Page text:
Thousands of Syrian soldiers encircled the northern border town of Jisr al-Shughour in a bid to roust anti-government rebels who have been calling for President Bashar Assad to step down since late March, the BBC reported.
The government said the assault was in retaliation for the deaths of about 120 security personnel in the town his week, although various reports alleged the men were killed by the army for plotting a mutiny, the British broadcaster said.
Meanwhile, Turkish Foreign Ministry official Halit Cevik told the broadcaster at least 4,300 Syrians had officially crossed the border to escape the fighting, although a BBC correspondent said many more had migrated without documentation.
The United States is urging the Syrian government to allow the Red Cross access to the area.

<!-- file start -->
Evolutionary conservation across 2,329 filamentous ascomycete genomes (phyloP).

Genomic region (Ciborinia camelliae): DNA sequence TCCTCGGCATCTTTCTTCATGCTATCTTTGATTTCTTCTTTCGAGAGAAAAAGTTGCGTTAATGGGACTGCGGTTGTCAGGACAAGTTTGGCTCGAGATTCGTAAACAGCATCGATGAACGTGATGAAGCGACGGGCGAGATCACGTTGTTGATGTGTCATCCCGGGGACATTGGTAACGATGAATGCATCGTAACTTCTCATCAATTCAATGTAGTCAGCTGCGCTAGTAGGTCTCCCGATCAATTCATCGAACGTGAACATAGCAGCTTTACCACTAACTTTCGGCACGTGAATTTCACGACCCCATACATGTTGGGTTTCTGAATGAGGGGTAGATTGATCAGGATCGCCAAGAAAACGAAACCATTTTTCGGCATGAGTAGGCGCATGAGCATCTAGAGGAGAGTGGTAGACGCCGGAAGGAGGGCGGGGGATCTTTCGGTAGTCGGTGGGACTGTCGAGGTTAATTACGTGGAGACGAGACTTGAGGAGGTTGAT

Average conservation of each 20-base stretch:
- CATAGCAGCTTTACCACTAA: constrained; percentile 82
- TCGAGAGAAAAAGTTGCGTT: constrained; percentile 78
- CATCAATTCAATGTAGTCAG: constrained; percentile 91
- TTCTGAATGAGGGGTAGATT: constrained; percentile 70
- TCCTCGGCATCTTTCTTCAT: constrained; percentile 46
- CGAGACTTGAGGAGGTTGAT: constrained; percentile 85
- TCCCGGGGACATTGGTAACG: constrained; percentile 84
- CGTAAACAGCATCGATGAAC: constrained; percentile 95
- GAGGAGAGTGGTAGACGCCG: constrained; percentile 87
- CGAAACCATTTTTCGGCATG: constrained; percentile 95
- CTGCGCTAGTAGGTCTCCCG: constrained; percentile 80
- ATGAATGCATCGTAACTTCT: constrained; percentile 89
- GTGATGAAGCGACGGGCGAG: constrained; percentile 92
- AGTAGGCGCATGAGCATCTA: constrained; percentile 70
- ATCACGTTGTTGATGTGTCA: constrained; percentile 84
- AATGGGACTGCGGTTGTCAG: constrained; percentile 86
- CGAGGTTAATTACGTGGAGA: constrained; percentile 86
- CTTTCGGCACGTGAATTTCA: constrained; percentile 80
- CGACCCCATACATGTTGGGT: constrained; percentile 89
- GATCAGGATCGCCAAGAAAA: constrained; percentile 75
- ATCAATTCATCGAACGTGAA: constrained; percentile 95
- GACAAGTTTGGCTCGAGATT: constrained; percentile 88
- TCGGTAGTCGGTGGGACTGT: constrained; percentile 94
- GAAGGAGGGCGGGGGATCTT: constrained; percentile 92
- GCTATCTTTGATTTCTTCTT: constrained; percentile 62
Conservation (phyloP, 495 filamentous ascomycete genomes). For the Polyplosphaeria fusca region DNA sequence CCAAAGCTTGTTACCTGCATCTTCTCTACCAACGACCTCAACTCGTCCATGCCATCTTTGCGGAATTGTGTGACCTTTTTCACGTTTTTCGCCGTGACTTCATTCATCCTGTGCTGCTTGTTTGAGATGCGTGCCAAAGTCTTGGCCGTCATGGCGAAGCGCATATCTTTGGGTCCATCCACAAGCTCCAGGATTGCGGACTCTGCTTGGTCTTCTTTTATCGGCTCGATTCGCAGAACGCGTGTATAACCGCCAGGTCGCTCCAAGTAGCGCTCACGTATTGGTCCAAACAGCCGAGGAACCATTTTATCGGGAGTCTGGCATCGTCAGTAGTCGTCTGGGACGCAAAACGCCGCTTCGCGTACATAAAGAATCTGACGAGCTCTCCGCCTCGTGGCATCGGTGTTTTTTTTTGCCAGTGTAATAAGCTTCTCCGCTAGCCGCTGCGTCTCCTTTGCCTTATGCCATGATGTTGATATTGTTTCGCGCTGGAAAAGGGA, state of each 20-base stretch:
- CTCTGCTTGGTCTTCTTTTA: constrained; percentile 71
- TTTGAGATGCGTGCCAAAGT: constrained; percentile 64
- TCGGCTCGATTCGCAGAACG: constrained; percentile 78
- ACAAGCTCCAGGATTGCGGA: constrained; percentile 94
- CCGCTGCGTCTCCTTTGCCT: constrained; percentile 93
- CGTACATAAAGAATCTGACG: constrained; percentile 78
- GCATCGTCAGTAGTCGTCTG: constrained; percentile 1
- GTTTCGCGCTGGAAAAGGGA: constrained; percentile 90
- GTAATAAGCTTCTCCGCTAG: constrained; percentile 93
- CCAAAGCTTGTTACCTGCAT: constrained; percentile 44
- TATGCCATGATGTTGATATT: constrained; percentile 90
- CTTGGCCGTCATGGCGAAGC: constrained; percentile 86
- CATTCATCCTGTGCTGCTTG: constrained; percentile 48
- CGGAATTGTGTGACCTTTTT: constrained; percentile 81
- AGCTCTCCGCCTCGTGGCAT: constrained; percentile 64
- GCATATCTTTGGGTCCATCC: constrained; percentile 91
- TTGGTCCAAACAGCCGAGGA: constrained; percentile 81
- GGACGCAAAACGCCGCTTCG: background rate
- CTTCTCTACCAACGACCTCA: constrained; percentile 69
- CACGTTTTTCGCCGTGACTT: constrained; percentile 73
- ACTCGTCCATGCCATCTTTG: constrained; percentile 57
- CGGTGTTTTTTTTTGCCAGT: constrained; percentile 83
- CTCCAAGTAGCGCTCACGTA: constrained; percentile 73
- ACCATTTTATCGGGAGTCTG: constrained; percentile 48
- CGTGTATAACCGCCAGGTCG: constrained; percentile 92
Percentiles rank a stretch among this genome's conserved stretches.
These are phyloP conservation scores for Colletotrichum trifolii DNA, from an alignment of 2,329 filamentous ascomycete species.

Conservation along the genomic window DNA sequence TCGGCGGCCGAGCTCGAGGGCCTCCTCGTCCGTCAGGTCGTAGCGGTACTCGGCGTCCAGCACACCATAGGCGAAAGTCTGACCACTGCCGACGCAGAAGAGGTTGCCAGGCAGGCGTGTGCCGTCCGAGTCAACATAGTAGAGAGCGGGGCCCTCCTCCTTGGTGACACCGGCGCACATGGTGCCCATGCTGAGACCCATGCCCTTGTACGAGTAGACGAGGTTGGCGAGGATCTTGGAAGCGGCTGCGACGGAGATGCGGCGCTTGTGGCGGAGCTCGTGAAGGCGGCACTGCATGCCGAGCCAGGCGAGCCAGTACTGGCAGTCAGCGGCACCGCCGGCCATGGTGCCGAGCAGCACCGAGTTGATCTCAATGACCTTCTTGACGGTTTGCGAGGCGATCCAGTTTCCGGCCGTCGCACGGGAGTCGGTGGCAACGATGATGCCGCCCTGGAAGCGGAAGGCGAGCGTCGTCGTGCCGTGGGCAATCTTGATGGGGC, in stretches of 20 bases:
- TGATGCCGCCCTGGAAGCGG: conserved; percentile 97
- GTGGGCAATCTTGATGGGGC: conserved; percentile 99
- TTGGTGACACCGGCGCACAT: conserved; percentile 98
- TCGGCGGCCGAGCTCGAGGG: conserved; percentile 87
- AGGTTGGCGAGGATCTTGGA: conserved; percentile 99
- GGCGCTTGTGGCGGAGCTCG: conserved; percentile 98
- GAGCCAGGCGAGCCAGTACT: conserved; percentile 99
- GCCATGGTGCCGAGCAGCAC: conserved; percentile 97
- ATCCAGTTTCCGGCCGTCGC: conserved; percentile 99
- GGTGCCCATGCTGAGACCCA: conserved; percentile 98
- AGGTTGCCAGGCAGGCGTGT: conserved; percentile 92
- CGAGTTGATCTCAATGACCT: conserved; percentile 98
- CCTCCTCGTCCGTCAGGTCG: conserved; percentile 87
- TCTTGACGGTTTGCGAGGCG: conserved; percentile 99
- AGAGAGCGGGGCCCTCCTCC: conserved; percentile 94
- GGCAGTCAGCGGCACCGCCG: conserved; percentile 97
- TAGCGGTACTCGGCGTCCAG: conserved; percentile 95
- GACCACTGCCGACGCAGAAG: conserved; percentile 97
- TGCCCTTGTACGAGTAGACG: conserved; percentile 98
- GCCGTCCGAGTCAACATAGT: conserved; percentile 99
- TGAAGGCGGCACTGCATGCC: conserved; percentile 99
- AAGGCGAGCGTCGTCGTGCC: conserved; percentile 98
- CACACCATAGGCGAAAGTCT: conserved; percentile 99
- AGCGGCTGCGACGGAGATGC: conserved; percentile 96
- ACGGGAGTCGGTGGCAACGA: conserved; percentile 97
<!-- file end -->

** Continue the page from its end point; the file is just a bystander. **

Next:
"Syrian leaders have no excuse for denying humanitarian assistance by a neutral body like the ICRC [International Committee of the Red Cross]," Obama administration press secretary Jay Carney said in a statement. "If Syria's leaders fail to provide this access, they will once again be showing contempt for the dignity of the Syrian people."
Cevik said Turkey hadn't yet sought assistance from the United Nations High Commissioner for Refugees, as most of the Syrians are expected to return home whenever the violence ends.
Turkey has established tent cities for the Syrians and Cevik said the country would "do whatever is needed within our means."
Astronomers offer more expansive view of universe
LGBT community has 'bullied the American people': Bachmann